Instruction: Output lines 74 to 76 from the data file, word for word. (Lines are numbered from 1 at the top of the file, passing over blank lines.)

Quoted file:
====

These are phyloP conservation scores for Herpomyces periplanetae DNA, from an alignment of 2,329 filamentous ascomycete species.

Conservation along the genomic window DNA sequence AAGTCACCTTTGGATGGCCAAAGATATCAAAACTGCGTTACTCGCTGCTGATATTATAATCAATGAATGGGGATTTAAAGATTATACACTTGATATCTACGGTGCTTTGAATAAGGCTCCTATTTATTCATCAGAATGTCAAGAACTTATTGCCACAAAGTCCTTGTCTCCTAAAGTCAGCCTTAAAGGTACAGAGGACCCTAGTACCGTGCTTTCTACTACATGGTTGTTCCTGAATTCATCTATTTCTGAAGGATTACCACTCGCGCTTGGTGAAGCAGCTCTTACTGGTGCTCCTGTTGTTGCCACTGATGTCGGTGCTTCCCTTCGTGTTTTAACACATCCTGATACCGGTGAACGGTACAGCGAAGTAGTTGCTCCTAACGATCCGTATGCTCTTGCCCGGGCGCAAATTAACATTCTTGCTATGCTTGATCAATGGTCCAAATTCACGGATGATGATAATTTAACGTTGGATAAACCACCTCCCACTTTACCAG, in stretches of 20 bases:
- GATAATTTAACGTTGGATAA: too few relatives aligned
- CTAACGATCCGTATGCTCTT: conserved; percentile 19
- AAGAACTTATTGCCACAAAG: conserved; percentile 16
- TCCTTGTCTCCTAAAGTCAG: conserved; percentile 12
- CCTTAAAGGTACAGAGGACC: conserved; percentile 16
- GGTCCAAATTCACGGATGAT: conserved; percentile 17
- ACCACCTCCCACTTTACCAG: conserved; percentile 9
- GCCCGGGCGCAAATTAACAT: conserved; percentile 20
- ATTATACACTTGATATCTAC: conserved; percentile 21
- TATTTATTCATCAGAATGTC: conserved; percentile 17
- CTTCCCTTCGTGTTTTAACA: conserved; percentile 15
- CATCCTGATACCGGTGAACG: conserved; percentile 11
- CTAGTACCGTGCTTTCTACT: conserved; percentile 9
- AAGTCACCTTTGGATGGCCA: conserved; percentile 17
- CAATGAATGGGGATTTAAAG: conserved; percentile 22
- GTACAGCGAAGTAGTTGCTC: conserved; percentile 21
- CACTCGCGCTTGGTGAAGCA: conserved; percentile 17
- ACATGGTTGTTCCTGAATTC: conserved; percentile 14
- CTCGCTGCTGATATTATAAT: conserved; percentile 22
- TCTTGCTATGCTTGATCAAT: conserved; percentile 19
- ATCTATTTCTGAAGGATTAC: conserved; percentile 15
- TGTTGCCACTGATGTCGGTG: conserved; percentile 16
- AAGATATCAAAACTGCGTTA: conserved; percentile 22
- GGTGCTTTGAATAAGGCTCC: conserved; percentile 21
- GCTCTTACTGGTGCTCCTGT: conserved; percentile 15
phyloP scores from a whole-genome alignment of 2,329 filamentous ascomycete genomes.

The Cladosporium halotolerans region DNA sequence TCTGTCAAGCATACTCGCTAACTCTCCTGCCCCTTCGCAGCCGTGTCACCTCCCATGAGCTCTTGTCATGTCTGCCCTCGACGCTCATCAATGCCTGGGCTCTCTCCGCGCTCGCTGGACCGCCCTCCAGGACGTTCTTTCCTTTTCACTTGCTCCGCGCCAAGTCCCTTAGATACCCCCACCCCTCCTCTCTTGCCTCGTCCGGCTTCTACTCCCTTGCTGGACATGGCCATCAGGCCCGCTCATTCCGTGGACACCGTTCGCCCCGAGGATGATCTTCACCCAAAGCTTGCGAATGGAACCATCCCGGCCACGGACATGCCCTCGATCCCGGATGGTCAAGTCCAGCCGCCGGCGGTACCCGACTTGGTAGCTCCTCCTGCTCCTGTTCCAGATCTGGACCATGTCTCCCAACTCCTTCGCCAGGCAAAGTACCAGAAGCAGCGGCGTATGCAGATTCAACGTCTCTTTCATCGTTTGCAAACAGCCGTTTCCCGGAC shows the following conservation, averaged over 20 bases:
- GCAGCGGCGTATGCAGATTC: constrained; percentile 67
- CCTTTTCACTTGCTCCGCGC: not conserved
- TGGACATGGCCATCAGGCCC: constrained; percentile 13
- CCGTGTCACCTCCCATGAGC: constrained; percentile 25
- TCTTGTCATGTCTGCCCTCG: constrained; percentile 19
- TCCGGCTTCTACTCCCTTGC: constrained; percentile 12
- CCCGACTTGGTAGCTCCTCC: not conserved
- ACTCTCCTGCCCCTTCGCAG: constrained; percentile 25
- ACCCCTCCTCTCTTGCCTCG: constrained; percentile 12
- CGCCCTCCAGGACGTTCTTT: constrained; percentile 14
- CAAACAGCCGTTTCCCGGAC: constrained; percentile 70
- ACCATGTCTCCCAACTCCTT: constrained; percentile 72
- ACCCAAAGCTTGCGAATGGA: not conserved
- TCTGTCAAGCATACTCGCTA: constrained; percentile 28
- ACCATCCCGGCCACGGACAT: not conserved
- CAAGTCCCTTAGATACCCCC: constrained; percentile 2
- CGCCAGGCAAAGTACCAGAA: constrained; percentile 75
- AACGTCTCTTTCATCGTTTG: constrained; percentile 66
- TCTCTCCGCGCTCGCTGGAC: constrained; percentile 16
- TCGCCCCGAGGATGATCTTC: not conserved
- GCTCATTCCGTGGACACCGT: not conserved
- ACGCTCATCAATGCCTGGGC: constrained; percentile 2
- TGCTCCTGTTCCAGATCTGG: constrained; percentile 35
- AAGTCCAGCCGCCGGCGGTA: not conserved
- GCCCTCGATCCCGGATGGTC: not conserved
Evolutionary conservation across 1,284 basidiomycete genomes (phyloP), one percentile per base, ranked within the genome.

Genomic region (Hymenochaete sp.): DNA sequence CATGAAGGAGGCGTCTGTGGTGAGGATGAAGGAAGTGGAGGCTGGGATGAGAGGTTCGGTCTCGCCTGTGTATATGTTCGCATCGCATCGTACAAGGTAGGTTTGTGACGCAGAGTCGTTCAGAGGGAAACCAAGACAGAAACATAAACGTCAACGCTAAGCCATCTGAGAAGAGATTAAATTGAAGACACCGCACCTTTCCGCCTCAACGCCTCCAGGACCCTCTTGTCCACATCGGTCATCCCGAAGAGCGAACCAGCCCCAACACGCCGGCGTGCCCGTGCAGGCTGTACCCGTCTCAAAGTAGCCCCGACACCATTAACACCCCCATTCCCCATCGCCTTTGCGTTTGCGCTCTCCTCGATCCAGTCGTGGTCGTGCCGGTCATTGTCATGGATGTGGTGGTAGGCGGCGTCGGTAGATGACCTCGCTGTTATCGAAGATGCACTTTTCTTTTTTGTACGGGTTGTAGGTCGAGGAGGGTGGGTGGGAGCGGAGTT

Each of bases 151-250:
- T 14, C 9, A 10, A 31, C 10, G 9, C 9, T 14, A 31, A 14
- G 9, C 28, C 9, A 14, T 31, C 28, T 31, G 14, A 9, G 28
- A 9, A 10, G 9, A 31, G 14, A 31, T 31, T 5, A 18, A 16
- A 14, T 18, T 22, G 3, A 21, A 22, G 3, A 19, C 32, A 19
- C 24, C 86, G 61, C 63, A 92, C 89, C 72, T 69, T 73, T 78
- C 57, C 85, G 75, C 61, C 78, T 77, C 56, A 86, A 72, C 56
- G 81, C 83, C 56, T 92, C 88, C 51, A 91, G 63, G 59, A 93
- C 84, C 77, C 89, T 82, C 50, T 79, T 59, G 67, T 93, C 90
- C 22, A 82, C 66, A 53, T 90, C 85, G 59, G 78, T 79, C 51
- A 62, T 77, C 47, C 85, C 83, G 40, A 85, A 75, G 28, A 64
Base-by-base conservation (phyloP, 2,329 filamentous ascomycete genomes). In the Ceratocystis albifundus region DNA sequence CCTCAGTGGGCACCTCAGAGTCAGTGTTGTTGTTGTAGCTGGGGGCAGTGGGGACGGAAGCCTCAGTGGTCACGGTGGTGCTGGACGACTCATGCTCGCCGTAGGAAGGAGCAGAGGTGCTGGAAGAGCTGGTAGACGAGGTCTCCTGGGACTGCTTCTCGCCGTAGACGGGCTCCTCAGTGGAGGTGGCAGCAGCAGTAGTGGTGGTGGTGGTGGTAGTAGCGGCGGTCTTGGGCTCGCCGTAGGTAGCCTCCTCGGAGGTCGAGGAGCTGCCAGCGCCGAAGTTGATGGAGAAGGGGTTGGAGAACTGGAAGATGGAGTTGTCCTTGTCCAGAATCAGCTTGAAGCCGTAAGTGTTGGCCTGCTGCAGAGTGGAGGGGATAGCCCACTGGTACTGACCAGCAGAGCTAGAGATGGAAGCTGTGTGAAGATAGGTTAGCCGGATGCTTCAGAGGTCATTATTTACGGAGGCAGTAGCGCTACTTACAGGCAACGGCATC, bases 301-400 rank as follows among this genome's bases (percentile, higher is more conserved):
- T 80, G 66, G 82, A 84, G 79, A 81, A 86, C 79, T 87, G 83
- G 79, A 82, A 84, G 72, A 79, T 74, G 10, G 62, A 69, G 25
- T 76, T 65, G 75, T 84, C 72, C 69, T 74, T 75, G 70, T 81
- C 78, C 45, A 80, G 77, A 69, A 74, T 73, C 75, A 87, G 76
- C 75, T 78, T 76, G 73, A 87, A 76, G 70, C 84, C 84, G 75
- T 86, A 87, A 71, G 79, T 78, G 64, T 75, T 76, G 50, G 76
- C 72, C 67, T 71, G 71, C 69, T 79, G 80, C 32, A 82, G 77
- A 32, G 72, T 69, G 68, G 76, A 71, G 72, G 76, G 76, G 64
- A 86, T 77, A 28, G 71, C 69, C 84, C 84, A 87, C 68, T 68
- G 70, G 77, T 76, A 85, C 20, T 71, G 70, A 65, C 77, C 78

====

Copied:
- T 86, A 87, A 71, G 79, T 78, G 64, T 75, T 76, G 50, G 76
- C 72, C 67, T 71, G 71, C 69, T 79, G 80, C 32, A 82, G 77
- A 32, G 72, T 69, G 68, G 76, A 71, G 72, G 76, G 76, G 64